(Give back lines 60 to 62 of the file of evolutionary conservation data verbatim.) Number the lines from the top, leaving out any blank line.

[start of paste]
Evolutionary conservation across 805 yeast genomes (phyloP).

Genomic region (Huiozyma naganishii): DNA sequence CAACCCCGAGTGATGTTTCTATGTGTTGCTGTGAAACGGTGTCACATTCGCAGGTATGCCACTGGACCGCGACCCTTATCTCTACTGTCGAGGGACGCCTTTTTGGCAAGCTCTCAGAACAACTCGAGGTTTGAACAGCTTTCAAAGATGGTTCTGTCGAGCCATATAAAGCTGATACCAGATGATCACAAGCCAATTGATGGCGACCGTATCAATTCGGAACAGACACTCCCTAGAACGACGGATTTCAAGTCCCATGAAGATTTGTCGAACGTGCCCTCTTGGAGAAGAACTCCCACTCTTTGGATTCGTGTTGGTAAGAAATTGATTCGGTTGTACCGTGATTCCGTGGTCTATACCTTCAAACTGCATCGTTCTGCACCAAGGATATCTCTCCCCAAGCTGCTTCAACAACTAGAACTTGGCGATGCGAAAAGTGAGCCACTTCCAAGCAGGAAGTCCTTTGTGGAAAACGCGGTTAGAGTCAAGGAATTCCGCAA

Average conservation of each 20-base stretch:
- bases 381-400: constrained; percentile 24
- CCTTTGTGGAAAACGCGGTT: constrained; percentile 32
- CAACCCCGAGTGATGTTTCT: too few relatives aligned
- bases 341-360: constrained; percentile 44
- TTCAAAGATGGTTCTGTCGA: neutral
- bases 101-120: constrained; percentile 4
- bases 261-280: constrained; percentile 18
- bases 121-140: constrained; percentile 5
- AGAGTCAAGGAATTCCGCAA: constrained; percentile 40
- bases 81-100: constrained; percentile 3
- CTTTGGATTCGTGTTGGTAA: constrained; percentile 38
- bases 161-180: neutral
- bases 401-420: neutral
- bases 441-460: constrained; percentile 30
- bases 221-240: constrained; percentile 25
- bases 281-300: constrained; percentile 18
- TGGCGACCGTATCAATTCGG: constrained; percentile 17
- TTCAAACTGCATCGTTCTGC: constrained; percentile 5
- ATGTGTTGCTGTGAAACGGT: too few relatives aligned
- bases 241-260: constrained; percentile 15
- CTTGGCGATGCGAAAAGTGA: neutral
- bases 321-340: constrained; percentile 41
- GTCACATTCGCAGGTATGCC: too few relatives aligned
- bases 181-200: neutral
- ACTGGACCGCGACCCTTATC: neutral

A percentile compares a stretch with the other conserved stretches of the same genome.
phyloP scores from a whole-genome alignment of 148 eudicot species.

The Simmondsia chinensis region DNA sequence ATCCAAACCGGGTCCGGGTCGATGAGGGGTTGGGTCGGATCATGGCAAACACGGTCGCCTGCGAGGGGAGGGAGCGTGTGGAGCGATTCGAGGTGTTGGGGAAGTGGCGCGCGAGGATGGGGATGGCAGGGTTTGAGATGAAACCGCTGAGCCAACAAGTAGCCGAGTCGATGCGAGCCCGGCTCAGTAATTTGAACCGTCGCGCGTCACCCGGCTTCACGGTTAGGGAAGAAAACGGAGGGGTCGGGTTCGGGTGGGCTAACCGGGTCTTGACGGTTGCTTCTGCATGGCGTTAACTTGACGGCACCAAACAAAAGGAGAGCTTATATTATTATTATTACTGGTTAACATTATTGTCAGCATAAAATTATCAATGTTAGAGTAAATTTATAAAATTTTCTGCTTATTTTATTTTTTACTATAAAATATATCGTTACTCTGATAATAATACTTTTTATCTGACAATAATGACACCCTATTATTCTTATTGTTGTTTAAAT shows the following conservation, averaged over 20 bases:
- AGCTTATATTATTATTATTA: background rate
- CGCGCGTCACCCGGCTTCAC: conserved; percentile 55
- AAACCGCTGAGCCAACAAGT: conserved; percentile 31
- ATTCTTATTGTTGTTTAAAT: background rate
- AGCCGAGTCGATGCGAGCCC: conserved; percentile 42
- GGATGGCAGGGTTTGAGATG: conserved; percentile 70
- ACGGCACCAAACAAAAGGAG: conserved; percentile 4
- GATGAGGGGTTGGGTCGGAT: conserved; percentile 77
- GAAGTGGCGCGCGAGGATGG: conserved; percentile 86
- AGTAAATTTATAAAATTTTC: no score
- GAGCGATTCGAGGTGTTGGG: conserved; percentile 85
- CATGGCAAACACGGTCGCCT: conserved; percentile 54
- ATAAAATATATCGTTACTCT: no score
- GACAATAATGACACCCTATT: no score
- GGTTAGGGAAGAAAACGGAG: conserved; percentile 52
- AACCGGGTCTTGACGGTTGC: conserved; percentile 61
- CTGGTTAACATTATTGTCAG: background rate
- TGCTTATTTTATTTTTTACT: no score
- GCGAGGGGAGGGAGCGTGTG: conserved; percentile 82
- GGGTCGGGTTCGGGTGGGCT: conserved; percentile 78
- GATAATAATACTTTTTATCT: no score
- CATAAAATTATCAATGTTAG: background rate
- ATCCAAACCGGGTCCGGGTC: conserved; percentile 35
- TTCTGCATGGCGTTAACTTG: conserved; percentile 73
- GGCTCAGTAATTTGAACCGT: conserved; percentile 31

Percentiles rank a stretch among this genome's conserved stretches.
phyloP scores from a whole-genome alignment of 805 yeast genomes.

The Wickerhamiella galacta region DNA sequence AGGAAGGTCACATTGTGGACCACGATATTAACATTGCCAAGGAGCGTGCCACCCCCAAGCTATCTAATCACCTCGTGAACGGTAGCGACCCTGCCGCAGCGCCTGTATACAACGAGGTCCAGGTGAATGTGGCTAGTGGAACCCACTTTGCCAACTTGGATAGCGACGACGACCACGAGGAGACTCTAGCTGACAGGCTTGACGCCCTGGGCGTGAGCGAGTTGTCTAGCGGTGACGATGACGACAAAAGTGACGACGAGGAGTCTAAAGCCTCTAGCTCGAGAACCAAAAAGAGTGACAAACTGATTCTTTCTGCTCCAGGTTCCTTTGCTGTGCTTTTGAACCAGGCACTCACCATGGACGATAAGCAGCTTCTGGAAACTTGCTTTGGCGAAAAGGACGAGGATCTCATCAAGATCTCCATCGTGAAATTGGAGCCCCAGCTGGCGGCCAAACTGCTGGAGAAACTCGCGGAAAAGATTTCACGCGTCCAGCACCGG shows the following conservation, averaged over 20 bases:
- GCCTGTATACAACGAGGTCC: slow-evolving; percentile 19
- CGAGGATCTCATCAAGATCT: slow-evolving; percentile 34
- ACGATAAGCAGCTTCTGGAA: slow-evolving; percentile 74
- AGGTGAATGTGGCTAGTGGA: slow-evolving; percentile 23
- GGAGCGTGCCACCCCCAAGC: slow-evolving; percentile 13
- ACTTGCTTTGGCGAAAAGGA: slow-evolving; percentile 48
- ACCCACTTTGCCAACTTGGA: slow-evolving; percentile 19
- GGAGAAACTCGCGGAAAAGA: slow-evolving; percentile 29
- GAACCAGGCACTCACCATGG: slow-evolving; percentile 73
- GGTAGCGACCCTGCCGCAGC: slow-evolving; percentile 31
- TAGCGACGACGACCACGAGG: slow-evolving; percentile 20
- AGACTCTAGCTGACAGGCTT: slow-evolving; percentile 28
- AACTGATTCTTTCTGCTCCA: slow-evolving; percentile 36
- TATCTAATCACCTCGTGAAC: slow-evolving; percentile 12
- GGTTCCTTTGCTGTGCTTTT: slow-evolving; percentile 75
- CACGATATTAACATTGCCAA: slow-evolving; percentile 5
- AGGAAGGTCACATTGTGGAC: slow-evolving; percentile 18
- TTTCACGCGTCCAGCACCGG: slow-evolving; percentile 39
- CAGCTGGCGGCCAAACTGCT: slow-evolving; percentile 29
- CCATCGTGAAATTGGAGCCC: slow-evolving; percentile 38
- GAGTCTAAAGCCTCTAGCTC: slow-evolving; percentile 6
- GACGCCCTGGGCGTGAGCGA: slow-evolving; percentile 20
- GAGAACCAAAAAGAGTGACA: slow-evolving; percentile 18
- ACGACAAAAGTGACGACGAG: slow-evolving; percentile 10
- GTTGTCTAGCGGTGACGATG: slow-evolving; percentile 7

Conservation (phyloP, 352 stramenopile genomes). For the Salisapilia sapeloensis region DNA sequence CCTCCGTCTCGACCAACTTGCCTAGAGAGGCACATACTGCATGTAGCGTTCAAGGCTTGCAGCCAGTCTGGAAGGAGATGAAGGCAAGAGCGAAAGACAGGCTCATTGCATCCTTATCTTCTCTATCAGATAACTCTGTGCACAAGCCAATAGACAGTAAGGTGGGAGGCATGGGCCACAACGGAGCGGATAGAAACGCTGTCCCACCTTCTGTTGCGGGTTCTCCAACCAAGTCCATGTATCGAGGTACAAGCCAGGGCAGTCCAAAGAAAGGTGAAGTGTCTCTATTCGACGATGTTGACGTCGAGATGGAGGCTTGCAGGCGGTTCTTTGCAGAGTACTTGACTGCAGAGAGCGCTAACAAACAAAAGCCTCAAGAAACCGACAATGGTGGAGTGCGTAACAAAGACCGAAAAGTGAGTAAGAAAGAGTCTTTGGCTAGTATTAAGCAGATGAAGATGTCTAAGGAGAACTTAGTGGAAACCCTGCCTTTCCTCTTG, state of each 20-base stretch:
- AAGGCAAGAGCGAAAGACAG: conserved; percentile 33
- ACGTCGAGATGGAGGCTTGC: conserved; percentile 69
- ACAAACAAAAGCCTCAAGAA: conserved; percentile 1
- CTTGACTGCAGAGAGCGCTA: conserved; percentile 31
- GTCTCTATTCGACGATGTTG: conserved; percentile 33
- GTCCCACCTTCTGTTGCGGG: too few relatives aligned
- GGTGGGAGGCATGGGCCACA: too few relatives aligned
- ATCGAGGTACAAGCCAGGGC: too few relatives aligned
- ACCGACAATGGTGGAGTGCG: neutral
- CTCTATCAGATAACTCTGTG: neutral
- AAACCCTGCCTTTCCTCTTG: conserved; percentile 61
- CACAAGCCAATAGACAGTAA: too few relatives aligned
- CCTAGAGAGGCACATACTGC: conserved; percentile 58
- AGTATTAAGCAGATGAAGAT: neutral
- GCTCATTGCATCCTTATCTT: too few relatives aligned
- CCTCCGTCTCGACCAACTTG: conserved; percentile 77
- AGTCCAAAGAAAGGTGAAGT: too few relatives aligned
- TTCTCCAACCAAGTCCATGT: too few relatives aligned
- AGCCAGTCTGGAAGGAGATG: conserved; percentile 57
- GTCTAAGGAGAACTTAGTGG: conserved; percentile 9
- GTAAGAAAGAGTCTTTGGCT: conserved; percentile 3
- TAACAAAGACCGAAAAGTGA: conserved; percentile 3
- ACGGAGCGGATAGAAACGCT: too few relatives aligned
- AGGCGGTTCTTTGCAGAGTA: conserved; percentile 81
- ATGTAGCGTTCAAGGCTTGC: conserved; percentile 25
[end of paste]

- GCCTGTATACAACGAGGTCC: slow-evolving; percentile 19
- CGAGGATCTCATCAAGATCT: slow-evolving; percentile 34
- ACGATAAGCAGCTTCTGGAA: slow-evolving; percentile 74